Reggie Corbin looks to jump-start football career in Canada
February 22, 2021
Former Illini running back Reggie Corbin possessed speed, quickness and a canning ability to catch a defense off-guard early.
But with his college days over a year past him now, the All-Academic Big Ten tailback isn’t ready to hang up the pads just yet; Corbin is going over the northern border, signing a deal to play for the BC Lions, a former Canadian power that’s hungry for a return to prominence.
“I couldn’t have picked a better team, especially with the indoor (stadium) and the great city of Vancouver,” Corbin said. “The orange (team color) runs through my blood a lot since being at Illinois.”
Corbin, who stands at 5-foot-10 and 200 pounds, never had a quarterback at Illinois who could consistently keep defenses honest at the line of scrimmage. With the American structured style of play, running backs could sometimes be like sitting ducks, ready to get swarmed by the front seven.
But Canada plays it differently than its southern neighbors. Skilled players don’t sit in one place, as any kind of motion is all right as long as enough players are on the line. Corbin, who plays shifty, will be able to have a head start this time around.
Corbin’s career with Illinois marked a time of stagnation within the program, though that was by no means his fault.
Signed by Tim Beckman, redshirted under Bill Cubit and given the starting position by Lovie Smith, Corbin was a steady presence for a program dying for any sort of success.
But Corbin had his own problems to worry about, too, dealing with two injuries in three seasons that robbed him of valuable playing time. While Corbin had a productive freshman season, he was still an unknown quantity heading into his explosive junior season.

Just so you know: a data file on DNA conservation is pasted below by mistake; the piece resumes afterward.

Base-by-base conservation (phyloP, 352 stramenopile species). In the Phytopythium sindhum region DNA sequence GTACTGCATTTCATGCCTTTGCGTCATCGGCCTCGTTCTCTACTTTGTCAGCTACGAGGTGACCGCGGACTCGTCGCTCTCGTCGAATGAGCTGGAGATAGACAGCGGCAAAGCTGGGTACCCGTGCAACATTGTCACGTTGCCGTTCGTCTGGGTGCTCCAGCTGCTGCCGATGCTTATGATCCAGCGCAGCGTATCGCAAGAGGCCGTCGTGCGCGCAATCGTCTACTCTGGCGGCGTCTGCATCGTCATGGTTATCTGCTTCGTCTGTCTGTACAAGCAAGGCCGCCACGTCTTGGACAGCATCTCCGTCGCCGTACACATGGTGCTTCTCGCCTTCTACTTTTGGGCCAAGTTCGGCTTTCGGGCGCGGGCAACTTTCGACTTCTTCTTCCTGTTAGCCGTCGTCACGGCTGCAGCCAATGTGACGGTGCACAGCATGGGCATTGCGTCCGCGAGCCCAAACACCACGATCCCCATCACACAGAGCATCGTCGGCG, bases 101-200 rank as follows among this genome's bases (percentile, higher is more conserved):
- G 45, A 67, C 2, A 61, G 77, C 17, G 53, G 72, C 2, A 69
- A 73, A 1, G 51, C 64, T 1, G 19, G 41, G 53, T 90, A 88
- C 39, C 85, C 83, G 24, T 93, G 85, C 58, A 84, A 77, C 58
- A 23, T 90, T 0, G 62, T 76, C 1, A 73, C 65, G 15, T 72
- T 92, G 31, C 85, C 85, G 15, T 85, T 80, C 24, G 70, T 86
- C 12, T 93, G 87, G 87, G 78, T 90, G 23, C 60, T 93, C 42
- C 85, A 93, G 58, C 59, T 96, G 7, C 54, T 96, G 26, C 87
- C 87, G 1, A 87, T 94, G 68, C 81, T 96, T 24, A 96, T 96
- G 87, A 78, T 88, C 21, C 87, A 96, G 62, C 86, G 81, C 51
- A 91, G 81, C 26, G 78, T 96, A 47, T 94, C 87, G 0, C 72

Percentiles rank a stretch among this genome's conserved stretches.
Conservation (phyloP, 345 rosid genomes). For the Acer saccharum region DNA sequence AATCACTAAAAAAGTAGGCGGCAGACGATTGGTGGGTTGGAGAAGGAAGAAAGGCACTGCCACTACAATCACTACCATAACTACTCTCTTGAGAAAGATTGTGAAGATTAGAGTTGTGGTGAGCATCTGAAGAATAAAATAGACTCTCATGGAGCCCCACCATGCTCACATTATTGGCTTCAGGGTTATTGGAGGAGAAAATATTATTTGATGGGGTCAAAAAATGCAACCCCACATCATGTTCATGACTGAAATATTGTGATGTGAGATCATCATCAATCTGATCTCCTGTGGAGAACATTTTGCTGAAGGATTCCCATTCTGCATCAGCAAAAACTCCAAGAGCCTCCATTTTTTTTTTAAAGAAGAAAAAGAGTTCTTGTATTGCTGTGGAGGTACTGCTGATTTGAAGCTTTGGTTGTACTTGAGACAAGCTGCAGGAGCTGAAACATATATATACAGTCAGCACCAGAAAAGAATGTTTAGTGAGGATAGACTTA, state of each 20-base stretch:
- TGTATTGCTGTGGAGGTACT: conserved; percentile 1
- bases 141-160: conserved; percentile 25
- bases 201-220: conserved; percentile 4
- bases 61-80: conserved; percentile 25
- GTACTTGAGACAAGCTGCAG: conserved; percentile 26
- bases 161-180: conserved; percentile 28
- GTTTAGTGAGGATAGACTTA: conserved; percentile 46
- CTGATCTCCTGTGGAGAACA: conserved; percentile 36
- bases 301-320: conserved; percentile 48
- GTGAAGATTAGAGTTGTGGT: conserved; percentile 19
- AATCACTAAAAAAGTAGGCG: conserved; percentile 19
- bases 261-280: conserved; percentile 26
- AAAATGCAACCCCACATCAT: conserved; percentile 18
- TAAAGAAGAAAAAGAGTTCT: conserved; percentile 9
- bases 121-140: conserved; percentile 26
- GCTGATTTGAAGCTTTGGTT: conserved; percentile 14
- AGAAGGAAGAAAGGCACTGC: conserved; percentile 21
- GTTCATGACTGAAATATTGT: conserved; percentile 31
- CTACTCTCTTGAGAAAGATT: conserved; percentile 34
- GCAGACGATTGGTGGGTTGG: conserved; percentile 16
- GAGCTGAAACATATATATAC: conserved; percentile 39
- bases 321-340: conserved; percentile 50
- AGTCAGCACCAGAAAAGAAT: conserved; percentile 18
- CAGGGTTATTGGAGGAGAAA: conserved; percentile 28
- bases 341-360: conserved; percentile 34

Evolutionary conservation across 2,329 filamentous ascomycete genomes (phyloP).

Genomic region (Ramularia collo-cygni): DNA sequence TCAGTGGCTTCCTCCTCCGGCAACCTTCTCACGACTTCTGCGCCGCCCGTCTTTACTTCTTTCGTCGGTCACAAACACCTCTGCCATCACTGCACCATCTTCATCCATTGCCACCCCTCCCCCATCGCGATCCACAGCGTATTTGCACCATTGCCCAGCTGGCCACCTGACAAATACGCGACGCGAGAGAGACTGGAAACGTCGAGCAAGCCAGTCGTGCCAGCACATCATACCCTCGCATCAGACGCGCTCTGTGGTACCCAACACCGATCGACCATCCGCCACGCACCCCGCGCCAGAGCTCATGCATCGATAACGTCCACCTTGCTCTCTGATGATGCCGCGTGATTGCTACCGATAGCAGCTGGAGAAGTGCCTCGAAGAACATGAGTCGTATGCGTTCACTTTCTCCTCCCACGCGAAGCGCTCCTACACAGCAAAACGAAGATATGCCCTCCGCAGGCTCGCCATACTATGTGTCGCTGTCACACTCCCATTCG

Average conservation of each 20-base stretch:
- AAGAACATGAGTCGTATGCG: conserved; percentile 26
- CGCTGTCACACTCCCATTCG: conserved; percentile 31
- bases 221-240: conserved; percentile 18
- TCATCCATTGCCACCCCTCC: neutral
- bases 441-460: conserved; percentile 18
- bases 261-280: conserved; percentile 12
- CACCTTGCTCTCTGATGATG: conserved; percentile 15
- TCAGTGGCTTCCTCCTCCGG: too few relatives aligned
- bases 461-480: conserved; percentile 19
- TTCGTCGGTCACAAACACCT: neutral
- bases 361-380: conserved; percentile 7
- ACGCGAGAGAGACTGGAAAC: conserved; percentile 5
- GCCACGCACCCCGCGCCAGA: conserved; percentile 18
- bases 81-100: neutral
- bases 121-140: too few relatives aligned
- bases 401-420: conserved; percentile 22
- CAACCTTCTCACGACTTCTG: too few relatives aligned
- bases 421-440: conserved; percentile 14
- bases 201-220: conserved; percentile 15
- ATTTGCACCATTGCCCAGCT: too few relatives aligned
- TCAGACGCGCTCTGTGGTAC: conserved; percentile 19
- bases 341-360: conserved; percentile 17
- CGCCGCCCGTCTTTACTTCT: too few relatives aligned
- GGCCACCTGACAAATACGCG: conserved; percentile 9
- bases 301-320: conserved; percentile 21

Hiring a run-heavy, spread option pioneer — Rod Smith — definitely helped Corbin put up video-game numbers, but the tailback’s ability to finally stay on the field was the top factor. Playing in all 12 games, Corbin ran for over 1,000 yards and scored nine touchdowns, while averaging 8.6 yards per carry.
After helping lead the Illini to relevance, Corbin expected the next chapter of his life to start in the National Football League. But the NFL is cutthroat, and the Washington D.C. native never really got a shot — though it’s still on hold.
Instead of locking himself away and feasting on McDonald’s Grubhub orders, Corbin used the COVID-19 lockdowns to prepare himself for a career he’s still pursuing, as he now thinks he’s bigger, faster and stronger.
“It’s tough (training) in college because you do workouts that (are) catered towards 105 people,” Corbin said. “Now you do (workouts) every day that’s all about your strengths and weaknesses.”
With those improvements, Corbin thinks he’s ready for the Canadian Football League from a physical standpoint, as he believes his Illinois days shrink in comparison. The CFL is offering more than a paycheck; it’s offering the chance for Corbin to develop his football IQ.
“Seeing different types of coverages, especially since it’s 12 people now, it’ll expand my knowledge of the game, and it’ll teach me a little bit,” Corbin said.
Corbin’s best game at Illinois will always be the 2018 meeting against Minnesota, where the then-junior gashed the Gophers so badly — running for 213 yards on just 13 carries — P.J. Fleck fired his defensive coordinator. His ability to be patient before running up the sidelines made him one of the most explosive running backs in a conference dominated by running games.
The NFL has not called Corbin yet, but plenty of players in the league had to start in another league before finally getting the call. Even if it’s not what he had in mind, Corbin isn’t bitter and plans to use the trip over the border as a chance to chase his dream.
“My agent called me and said, ‘This is what we are doing,’” Corbin recalled. “I had three days to decide, so I looked it up, and I fell in love with it.”